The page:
"You Can't Watch Everything": A Pragmatic Guide to Peak Tv

We've previewed all the new fall shows and handily ranked them on a scale from 1 (lowest priority) to 5 (highest). For the sake of saving you some time, we'll only run through the shows we think will be worthy here (a.k.a. ranking 3 or higher), but you can read the full list at http://avc.lu/1J93sLv
  1. Quantico (ABC - Sundays, debuts Sep 27 @ 10)
    Priority Level: 3. The pilot is implausible, fun, and implausibly fun. And there are nothing but good things to say about Priyanka Chopra, who is virtually unknown Stateside, but not for long.
  2. Flesh And Bone (Starz - Sundays, debuts Nov 8)
    Priority level: 5. The minds working behind the scenes just have too good of a track record to let Flesh And Bone go too far off the rails.
  3. Blindspot (NBC - Mondays, debuts Sep 21 @ 10)
    Priority level: 4. Jamie Alexander’s performance makes Blindspot one of NBC’s strongest new shows, and she’s backed by an impressive cast including Rob Brown and Marianne Jean-Baptiste. Plus it’ll give you a ton of new ideas for tattoos.
  4. Life In Pieces (CBS - Mondays, debuts Sep 21 @ 8:30)
    Priority level: 4. Somebody has to support outside-the-box sitcom thinking, because you can’t count on CBS to do it.
  5. Crazy Ex-Girlfriend (The CW - Mondays, debuts Oct 12 @ 8)
    Priority level: 3. The effervescent Rachel Bloom makes Crazy worth at least a one or two-episode trial run, but considering how Jane The Virgin (and for that matter, iZombie) snuck up on everyone, don’t be surprised if people start asking if you’re watching it.
  6. Supergirl (CBS - Mondays, debuts Oct 26 @ 8:30)
    Priority level: 5. When the comic-book bubble bursts, it won’t be Supergirl’s fault. It’s enough of a brand extension (the rich supporting cast, the sense of humor Snyder has seemingly removed from his heroes) and enough of its own thing (namely: a show about a female hero) to be DC-on-TV’s biggest hit to date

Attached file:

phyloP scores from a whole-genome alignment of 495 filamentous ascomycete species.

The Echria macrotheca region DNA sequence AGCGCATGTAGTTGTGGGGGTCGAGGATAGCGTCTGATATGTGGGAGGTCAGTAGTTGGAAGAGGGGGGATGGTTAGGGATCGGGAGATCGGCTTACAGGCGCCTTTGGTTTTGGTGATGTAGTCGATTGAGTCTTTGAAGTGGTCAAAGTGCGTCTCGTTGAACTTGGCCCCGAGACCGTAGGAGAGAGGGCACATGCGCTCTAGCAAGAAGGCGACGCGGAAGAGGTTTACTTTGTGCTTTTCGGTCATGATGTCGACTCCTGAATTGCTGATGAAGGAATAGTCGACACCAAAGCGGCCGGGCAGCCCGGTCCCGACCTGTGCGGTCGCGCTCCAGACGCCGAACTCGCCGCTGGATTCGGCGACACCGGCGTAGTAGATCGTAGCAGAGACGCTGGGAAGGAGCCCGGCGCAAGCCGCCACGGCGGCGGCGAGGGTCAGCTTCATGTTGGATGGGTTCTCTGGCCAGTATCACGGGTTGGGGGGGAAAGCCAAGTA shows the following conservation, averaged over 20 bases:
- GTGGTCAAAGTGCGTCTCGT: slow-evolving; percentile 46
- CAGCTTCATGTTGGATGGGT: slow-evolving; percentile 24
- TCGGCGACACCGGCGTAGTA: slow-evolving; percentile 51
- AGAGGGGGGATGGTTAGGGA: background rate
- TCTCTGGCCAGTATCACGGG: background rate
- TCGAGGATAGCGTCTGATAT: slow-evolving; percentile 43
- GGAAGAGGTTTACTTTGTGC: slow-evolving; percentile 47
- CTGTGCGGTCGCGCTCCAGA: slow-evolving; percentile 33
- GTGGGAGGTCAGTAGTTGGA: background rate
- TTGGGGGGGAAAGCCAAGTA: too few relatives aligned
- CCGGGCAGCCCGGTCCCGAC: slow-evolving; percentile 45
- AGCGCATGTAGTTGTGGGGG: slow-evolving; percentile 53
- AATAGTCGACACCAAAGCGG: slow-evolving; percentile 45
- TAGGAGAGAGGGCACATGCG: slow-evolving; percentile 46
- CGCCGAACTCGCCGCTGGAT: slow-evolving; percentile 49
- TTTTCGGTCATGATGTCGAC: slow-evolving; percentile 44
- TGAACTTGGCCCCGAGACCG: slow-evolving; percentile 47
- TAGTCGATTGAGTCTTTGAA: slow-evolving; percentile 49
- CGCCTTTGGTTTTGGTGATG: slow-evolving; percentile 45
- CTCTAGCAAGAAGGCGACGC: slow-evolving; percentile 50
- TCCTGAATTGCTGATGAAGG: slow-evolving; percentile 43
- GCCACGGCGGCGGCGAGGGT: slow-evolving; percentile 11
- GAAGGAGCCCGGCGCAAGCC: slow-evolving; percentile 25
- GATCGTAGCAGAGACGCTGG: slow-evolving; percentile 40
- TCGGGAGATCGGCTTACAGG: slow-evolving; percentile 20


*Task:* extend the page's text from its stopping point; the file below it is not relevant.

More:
7. The Bastard Executioner (FX - Tuesdays, debuts Sep 15 @ 10)
    Priority level: 4. Kurt Sutter’s writing can occasionally be a blunt instrument, but he’s a savvy storyteller who seems genuinely jazzed by the historically based subject matter. Plus Sutter is irascible and has access to swords now, so you probably don’t want him mad at you.
  8. Best Time Ever With Neil Patrick Harris (NBC - Tuesdays, debuts Sep 15 @ 10)
    Priority level: 3. There's no reason to think that Harris has suddenly lost his ability to be witty and entertaining. There may, however, be some reason to be concerned about this project’s live element. Network executives tend to pitch live TV as having the potential for “anything can happen” outrageousness, but more often the shows turn out either overworked or plagued by awkward technical snafus. Still, it's hard not to be curious about how it's going to turn out."
  9. The Muppets (ABC - Tuesdays, debuts Sep 22 @ 8)
    Priority level: 5. The “adult Muppet Show” thing is all smoke and mirrors: The first 10 minutes of The Muppets is funny in ways The Muppets have always been funny—even when they couldn’t come out and acknowledge that Dr. Teeth And The Electric Mayhem are perpetually stoned.
  10. Limitless (CBS - Tuesdays, debuts Sep 22 @ 10)
    Priority level: 3. Surprisingly, the pilot delivers a fleet, inspired take on the material, with some clever riffs on the “quick-thinking problem-solver” imagery tackled by stuff like Sherlock. If you’re on the market for an intelligent procedural, this fits the bill nicely
  11. Grandfathered (Fox - Tuesdays, debuts Sep 29 @ 8)